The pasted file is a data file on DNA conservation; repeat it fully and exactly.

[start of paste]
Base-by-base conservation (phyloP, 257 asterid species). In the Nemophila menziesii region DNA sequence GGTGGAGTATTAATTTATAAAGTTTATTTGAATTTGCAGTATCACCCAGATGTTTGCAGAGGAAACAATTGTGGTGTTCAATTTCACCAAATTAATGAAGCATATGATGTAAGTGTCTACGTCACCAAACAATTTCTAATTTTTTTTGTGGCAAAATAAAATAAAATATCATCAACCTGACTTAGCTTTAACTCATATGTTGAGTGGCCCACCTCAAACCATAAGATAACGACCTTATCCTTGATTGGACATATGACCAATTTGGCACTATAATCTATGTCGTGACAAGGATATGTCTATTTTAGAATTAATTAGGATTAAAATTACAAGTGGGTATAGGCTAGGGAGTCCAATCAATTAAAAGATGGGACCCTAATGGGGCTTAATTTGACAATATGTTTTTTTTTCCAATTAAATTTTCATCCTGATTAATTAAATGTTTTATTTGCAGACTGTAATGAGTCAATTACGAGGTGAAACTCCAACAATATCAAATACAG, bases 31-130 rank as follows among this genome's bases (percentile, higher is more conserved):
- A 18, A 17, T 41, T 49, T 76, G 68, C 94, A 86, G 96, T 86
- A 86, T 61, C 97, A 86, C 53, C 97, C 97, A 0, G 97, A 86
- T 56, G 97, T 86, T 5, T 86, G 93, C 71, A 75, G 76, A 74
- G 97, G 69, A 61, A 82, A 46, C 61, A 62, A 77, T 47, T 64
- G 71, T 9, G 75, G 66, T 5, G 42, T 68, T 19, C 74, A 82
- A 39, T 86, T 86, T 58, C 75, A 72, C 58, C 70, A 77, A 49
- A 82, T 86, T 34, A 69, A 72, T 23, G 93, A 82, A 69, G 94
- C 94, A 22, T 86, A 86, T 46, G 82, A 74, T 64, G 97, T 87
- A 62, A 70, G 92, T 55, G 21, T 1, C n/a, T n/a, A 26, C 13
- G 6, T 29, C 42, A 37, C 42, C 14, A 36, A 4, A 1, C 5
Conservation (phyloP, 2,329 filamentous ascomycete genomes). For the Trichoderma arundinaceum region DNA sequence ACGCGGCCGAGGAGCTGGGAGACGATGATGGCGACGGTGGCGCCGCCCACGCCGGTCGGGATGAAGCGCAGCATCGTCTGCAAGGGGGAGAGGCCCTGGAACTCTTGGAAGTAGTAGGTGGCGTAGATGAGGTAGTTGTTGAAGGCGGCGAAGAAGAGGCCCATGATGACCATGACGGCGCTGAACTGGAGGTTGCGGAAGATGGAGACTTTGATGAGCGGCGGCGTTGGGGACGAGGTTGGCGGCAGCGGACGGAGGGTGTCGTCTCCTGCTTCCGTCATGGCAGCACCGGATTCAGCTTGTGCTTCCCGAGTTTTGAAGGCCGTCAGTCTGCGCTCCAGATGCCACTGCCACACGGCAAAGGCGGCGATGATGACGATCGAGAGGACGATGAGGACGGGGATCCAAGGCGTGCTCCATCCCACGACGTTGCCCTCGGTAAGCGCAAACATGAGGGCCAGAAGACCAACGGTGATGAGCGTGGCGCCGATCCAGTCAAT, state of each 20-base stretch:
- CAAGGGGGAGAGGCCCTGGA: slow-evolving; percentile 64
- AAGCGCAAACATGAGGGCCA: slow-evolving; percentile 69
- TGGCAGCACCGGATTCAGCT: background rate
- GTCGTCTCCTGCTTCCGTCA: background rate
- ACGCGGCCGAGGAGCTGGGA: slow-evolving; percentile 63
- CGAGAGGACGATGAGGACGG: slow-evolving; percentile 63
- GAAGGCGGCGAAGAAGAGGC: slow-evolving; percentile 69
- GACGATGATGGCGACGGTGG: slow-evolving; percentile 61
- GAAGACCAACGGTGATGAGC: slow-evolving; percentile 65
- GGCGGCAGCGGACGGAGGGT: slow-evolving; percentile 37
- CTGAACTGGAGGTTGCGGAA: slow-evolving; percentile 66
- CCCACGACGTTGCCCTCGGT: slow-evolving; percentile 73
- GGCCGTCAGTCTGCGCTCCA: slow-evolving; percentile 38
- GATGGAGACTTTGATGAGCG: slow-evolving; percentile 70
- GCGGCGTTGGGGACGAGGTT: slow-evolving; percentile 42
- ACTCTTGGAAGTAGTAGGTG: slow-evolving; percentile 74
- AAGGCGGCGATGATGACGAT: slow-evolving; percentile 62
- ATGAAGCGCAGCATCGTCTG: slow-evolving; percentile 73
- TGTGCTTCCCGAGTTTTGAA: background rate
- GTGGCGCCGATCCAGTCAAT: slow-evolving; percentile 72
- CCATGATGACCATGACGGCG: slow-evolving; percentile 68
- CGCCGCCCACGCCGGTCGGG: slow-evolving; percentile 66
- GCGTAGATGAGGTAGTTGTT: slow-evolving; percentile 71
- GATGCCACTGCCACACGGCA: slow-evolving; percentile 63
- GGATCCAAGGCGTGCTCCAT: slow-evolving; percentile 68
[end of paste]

Base-by-base conservation (phyloP, 257 asterid species). In the Nemophila menziesii region DNA sequence GGTGGAGTATTAATTTATAAAGTTTATTTGAATTTGCAGTATCACCCAGATGTTTGCAGAGGAAACAATTGTGGTGTTCAATTTCACCAAATTAATGAAGCATATGATGTAAGTGTCTACGTCACCAAACAATTTCTAATTTTTTTTGTGGCAAAATAAAATAAAATATCATCAACCTGACTTAGCTTTAACTCATATGTTGAGTGGCCCACCTCAAACCATAAGATAACGACCTTATCCTTGATTGGACATATGACCAATTTGGCACTATAATCTATGTCGTGACAAGGATATGTCTATTTTAGAATTAATTAGGATTAAAATTACAAGTGGGTATAGGCTAGGGAGTCCAATCAATTAAAAGATGGGACCCTAATGGGGCTTAATTTGACAATATGTTTTTTTTTCCAATTAAATTTTCATCCTGATTAATTAAATGTTTTATTTGCAGACTGTAATGAGTCAATTACGAGGTGAAACTCCAACAATATCAAATACAG, bases 31-130 rank as follows among this genome's bases (percentile, higher is more conserved):
- A 18, A 17, T 41, T 49, T 76, G 68, C 94, A 86, G 96, T 86
- A 86, T 61, C 97, A 86, C 53, C 97, C 97, A 0, G 97, A 86
- T 56, G 97, T 86, T 5, T 86, G 93, C 71, A 75, G 76, A 74
- G 97, G 69, A 61, A 82, A 46, C 61, A 62, A 77, T 47, T 64
- G 71, T 9, G 75, G 66, T 5, G 42, T 68, T 19, C 74, A 82
- A 39, T 86, T 86, T 58, C 75, A 72, C 58, C 70, A 77, A 49
- A 82, T 86, T 34, A 69, A 72, T 23, G 93, A 82, A 69, G 94
- C 94, A 22, T 86, A 86, T 46, G 82, A 74, T 64, G 97, T 87
- A 62, A 70, G 92, T 55, G 21, T 1, C n/a, T n/a, A 26, C 13
- G 6, T 29, C 42, A 37, C 42, C 14, A 36, A 4, A 1, C 5
Conservation (phyloP, 2,329 filamentous ascomycete genomes). For the Trichoderma arundinaceum region DNA sequence ACGCGGCCGAGGAGCTGGGAGACGATGATGGCGACGGTGGCGCCGCCCACGCCGGTCGGGATGAAGCGCAGCATCGTCTGCAAGGGGGAGAGGCCCTGGAACTCTTGGAAGTAGTAGGTGGCGTAGATGAGGTAGTTGTTGAAGGCGGCGAAGAAGAGGCCCATGATGACCATGACGGCGCTGAACTGGAGGTTGCGGAAGATGGAGACTTTGATGAGCGGCGGCGTTGGGGACGAGGTTGGCGGCAGCGGACGGAGGGTGTCGTCTCCTGCTTCCGTCATGGCAGCACCGGATTCAGCTTGTGCTTCCCGAGTTTTGAAGGCCGTCAGTCTGCGCTCCAGATGCCACTGCCACACGGCAAAGGCGGCGATGATGACGATCGAGAGGACGATGAGGACGGGGATCCAAGGCGTGCTCCATCCCACGACGTTGCCCTCGGTAAGCGCAAACATGAGGGCCAGAAGACCAACGGTGATGAGCGTGGCGCCGATCCAGTCAAT, state of each 20-base stretch:
- CAAGGGGGAGAGGCCCTGGA: slow-evolving; percentile 64
- AAGCGCAAACATGAGGGCCA: slow-evolving; percentile 69
- TGGCAGCACCGGATTCAGCT: background rate
- GTCGTCTCCTGCTTCCGTCA: background rate
- ACGCGGCCGAGGAGCTGGGA: slow-evolving; percentile 63
- CGAGAGGACGATGAGGACGG: slow-evolving; percentile 63
- GAAGGCGGCGAAGAAGAGGC: slow-evolving; percentile 69
- GACGATGATGGCGACGGTGG: slow-evolving; percentile 61
- GAAGACCAACGGTGATGAGC: slow-evolving; percentile 65
- GGCGGCAGCGGACGGAGGGT: slow-evolving; percentile 37
- CTGAACTGGAGGTTGCGGAA: slow-evolving; percentile 66
- CCCACGACGTTGCCCTCGGT: slow-evolving; percentile 73
- GGCCGTCAGTCTGCGCTCCA: slow-evolving; percentile 38
- GATGGAGACTTTGATGAGCG: slow-evolving; percentile 70
- GCGGCGTTGGGGACGAGGTT: slow-evolving; percentile 42
- ACTCTTGGAAGTAGTAGGTG: slow-evolving; percentile 74
- AAGGCGGCGATGATGACGAT: slow-evolving; percentile 62
- ATGAAGCGCAGCATCGTCTG: slow-evolving; percentile 73
- TGTGCTTCCCGAGTTTTGAA: background rate
- GTGGCGCCGATCCAGTCAAT: slow-evolving; percentile 72
- CCATGATGACCATGACGGCG: slow-evolving; percentile 68
- CGCCGCCCACGCCGGTCGGG: slow-evolving; percentile 66
- GCGTAGATGAGGTAGTTGTT: slow-evolving; percentile 71
- GATGCCACTGCCACACGGCA: slow-evolving; percentile 63
- GGATCCAAGGCGTGCTCCAT: slow-evolving; percentile 68